Cover4Caravans » Need to work while in a caravan? Here’s our quick guide to WiFi

Need to work while in a caravan? Here’s our quick guide to WiFi

The moment you hitch up your caravan to the car or set off to your static holiday home caravan park, one of the last things you might want to think about is the work you are leaving behind.

In this day and age of more or less permanent communication, however, there are times when you still need to work whilst on holiday – and when work means rather more than the relatively limited functions of a smartphone or tablet, what can you do?

Since few laptops are yet to come installed with a 3G communication function, you are typically limited to hooking up to the internet only through a Wifi access point. At caravan sites, this may be a bit hit or miss – your connection could be very slow due to multiple users on the site; weather conditions; where your caravan is sited; and, even the structure of your ‘van itself.

Do caravan sites have Wifi?

Of course, an increasing number of caravan and camping sites recognise that a wireless connection to the internet has become one of life’s essentials – even when you are out in the wilds and taking advantage of the predominantly outdoor life.

Evidence for that recognition might be illustrated by the growth in the number of campsites specifically earmarked by the Caravan Club for their provision of broadband Wifi on site. Including both Club and affiliated sites, the Caravan Club currently offers a total of 149 sites that offer this facility.

The listings are graded gold, silver and bronze, according to the speed and reliability of each site’s connection, but also come with warnings about what to expect from this kind of Wifi in your caravan:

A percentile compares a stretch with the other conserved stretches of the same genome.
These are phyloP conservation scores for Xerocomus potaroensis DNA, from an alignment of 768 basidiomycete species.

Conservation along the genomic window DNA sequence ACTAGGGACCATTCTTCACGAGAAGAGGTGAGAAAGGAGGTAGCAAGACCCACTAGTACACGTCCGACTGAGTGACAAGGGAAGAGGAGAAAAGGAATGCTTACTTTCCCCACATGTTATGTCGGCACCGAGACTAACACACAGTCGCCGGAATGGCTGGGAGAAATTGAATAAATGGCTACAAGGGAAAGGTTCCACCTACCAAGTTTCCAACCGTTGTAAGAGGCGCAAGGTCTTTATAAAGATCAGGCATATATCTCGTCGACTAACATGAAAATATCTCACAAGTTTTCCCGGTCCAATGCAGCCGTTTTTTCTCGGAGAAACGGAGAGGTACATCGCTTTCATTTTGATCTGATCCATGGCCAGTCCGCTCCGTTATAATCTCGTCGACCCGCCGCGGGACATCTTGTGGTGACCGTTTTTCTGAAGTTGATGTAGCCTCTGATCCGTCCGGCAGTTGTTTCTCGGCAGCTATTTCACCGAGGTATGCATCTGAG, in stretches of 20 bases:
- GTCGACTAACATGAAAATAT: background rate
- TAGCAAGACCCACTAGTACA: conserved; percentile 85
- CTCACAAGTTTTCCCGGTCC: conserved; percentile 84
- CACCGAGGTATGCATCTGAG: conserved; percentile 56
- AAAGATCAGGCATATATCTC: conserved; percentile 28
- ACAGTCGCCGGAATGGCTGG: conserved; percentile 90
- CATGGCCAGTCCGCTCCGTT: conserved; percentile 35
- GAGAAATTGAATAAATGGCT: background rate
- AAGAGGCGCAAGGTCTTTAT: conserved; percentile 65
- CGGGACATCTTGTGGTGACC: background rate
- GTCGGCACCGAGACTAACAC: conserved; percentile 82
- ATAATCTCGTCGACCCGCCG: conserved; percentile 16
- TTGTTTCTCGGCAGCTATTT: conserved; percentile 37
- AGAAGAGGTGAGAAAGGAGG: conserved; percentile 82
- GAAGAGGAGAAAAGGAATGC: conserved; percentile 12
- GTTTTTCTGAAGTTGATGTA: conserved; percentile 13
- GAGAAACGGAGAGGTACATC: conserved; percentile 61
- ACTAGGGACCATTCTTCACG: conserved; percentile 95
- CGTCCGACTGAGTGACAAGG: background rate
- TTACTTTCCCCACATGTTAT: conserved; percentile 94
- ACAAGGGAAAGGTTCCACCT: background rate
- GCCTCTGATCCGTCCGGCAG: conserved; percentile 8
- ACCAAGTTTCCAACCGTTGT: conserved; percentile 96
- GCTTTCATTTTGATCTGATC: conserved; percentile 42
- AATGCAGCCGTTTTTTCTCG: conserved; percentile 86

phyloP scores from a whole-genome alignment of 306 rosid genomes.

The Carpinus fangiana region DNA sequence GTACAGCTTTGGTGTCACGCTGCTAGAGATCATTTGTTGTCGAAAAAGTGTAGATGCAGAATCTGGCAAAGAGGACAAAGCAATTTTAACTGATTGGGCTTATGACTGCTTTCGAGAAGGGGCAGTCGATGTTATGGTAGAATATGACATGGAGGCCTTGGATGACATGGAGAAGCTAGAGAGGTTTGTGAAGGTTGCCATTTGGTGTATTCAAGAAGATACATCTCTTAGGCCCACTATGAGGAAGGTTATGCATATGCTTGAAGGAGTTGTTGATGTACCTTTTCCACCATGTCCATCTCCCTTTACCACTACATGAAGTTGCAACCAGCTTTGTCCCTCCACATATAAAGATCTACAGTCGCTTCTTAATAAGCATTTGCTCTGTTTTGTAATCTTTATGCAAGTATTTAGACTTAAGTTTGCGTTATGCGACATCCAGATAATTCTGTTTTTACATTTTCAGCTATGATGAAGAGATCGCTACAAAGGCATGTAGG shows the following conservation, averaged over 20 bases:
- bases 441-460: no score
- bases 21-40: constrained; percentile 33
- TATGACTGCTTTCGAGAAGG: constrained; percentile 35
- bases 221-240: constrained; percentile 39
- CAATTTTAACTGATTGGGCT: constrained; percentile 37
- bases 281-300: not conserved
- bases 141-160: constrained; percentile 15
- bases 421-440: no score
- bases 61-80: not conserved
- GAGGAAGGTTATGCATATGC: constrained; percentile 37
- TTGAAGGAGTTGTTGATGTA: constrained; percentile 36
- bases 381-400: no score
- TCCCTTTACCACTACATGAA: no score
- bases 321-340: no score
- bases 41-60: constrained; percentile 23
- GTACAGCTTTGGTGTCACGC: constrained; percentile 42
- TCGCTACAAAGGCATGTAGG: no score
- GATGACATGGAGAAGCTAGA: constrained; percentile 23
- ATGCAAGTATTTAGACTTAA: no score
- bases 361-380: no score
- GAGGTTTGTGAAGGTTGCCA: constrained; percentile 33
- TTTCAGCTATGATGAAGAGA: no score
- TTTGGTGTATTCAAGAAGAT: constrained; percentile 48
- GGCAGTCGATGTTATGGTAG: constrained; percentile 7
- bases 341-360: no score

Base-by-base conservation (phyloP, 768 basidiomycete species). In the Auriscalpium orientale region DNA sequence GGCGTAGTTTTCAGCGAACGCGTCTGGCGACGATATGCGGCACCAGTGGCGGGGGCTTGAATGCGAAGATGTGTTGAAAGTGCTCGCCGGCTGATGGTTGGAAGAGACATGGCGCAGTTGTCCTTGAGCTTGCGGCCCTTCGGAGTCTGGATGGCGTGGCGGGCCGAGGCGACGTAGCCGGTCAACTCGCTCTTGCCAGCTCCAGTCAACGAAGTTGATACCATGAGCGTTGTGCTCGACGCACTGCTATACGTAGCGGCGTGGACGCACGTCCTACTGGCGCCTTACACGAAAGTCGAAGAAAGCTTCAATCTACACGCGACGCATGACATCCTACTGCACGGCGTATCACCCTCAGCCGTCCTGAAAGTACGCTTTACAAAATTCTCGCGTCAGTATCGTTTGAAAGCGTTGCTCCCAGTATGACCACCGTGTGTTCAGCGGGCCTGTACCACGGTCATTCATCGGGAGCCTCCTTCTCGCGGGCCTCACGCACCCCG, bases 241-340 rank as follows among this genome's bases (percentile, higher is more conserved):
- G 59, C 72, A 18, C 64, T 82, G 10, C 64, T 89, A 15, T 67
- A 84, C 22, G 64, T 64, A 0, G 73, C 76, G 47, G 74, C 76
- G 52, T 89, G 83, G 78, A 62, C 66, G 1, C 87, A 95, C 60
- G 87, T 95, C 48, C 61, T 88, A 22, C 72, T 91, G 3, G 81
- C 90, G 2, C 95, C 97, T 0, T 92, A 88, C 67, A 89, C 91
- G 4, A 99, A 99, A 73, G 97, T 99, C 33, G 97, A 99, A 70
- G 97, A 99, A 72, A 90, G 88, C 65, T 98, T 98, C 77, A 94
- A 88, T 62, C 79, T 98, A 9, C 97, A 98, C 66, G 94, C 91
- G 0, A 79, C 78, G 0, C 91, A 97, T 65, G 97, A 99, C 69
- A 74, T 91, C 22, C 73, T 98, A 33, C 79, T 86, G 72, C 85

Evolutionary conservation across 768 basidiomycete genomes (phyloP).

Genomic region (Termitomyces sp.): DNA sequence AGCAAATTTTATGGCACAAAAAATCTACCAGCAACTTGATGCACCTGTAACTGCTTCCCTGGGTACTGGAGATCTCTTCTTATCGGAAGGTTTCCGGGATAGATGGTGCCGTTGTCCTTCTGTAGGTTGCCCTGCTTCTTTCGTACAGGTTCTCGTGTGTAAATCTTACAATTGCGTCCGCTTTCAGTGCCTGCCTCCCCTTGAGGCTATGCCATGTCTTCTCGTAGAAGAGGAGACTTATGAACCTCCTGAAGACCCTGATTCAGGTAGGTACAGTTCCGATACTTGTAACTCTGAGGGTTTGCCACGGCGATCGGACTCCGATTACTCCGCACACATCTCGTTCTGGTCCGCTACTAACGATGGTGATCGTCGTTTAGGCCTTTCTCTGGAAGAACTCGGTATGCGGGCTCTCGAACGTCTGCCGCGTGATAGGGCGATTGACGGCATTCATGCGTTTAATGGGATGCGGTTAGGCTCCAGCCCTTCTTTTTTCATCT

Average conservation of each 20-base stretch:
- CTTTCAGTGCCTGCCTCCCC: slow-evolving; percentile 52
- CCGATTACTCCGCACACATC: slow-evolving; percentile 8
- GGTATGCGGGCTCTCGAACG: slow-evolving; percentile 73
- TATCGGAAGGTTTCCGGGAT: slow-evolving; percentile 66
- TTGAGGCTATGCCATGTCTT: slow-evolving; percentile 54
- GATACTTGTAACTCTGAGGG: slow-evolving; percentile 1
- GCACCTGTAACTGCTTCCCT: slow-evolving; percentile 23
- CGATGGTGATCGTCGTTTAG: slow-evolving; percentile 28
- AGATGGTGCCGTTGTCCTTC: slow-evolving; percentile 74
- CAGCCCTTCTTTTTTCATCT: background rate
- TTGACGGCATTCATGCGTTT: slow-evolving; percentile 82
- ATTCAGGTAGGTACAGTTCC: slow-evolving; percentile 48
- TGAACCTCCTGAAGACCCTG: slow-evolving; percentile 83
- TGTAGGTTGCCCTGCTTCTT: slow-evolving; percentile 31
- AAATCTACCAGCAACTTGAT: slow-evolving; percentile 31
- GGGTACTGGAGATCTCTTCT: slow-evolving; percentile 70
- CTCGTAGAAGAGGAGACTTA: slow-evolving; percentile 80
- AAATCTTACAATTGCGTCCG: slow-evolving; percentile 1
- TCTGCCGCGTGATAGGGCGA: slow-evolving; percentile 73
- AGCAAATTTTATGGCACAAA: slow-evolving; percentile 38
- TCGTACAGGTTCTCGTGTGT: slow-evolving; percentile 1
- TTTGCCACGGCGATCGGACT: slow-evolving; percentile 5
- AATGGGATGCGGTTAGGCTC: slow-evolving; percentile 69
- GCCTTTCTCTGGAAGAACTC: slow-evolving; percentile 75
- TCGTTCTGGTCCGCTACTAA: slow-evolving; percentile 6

• there is no guarantee that the Wifi connection is going to be up and running all of the time – but, then are you likely to have 100% reliability even in your home setup;
  • it is still a largely outdoor environment, subject to the vagaries of storms, lightning strikes or even the local wildlife nibbling away at supply cables;
  • speeds may be lower than you expect at home, simply because you are sharing a limited bandwidth with your fellow campers and some sites might be more remote than others;
  • don’t expect the connection to support streaming video or TV – such as iPlayer, YouTube, Skype or FaceTime – but stick to the basic tasks of opening and sending mail and moderate surfing only;
  • that said, many sites have plans in hand to improve and speed up connections – with the provision of more lines or the replacement of copper with fibre optic cabling.

Boosters and mobile routers

If you want to improve your chances of a more effective and faster connection to your campsite’s Wi-Fi service, you can buy antennae and onboard boosters to amplify the signal you are receiving. If your campsite doesn’t have a Wi-Fi connection, with the appropriate booster device you may even be able to connect to one provided by the local pub, café or restaurant.

These include iBoost Wi-Fi systems and wireless travel routers and they work in different ways – some have antennas for example. There are a number of suppliers in the UK, and you might want to start weighing up your options by visiting the website Wifi on board.